One major area of conflict in our office concerns time. As Americans, we expect that our time be accounted for or justified. I, for one, have always had a job where I punched in or out because I was being paid by the hour (or minute, or even second). I am used to judging my performance as both a function of its quality and of the time the task required. But how often do you think about what it means – what it really means – to talk about “spending time” on something, as if time was a thing to be used or dispensed as one pleases?

Sure, everyone knows that “African time” runs slow; but the cultural divide is not really about pace. Here, time just is. The day passes as you pass the day -- your meals, your loved ones, your life takes precedence over the ticking clock. Thus, my Malian colleagues were shocked and appalled by the suggestion that we log and justify our “work hours.” From their point of view, a job well done is a job well done, regardless of the amount of time it required. And when it takes you two hours to travel across town because your taxi blew its tire, or a month and a half to track down our clinic dossier, the logic of this view becomes clearer.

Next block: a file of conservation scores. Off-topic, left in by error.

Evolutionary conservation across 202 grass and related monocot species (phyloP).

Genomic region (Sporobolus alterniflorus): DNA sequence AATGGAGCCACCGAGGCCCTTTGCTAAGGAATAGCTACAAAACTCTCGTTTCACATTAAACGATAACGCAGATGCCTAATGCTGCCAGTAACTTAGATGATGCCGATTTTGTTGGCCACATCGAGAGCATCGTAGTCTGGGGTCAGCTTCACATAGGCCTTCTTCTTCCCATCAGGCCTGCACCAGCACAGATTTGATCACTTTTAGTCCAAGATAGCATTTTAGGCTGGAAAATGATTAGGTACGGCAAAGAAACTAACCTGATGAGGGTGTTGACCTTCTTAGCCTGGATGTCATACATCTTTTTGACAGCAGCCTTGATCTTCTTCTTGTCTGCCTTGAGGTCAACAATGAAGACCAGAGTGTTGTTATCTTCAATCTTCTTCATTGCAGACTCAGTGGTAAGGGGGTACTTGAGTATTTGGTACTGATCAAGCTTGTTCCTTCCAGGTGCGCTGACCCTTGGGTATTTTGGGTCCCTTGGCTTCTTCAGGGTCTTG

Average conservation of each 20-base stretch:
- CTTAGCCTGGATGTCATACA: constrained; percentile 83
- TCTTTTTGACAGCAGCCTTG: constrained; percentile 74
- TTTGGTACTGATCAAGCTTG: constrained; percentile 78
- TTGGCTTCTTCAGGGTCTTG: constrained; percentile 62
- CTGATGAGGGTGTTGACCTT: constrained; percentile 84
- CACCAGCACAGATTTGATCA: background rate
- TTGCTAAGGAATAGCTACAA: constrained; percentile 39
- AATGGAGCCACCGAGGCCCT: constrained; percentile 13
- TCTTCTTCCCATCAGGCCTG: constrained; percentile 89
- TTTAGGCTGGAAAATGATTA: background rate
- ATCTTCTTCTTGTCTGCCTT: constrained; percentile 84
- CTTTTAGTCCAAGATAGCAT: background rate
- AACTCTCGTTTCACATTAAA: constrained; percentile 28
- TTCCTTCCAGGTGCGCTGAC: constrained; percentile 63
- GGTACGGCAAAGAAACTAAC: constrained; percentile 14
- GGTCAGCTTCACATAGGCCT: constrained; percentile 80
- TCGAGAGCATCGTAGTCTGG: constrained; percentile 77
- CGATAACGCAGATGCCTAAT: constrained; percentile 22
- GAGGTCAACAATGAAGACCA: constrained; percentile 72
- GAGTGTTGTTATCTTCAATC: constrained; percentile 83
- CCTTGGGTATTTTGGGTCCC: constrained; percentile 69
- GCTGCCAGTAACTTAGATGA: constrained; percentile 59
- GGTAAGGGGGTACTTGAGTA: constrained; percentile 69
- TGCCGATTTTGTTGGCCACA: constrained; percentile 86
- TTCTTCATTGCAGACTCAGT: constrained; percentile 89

Of course, the differences in our conceptions of time has become somewhat of a trope in stories about Africa. While true, I want to be clear that many other things are similarly confounding and that at their core, neither “side” is wrong or right. To illustrate, let me describe our most recent adventure with the clinic construction crew. Mr. Maiga, the construction foreman, visited our office last week with a packet of paint chips to decide on the colors for the interior and exterior walls of the clinic. Excited that we're nearing the end of construction, we happily reached an agreement that the interior would be painted in dual tones, with reddish brown on the bottom and tan on the top, while the exterior would be a uniform deep red to help disguise dirt. We x'ed our preferred paint colors and he went on his way, asking that we stop by the clinic later to see a sample and make the final decision.

Two days later, Alex Ruby and I trekked up to the clinic with cameras in hand, hoping to okay the colors and get the final painting started without delay. When we arrived, however, we were surprised to find dual tone samples painted both on the outer walls of the clinic and inside the clinic rooms, and no deep red color to be found. After much debate, we discerned that the “interior” of the building is considered to be everything that is covered by the veranda, regardless of whether it is actually inside a room or not. Hmmmmm. As we say in Minnesota, that's different. But, really, when you are under a covered area and yet not in a room, who is to say whether you are “inside” or “outside”? It is something I never would have thought to ask but now serves to remind me that when working across cultures, there are no stupid questions. Making one's own definitions and interpretations explicit is critical to avoiding deep misunderstandings.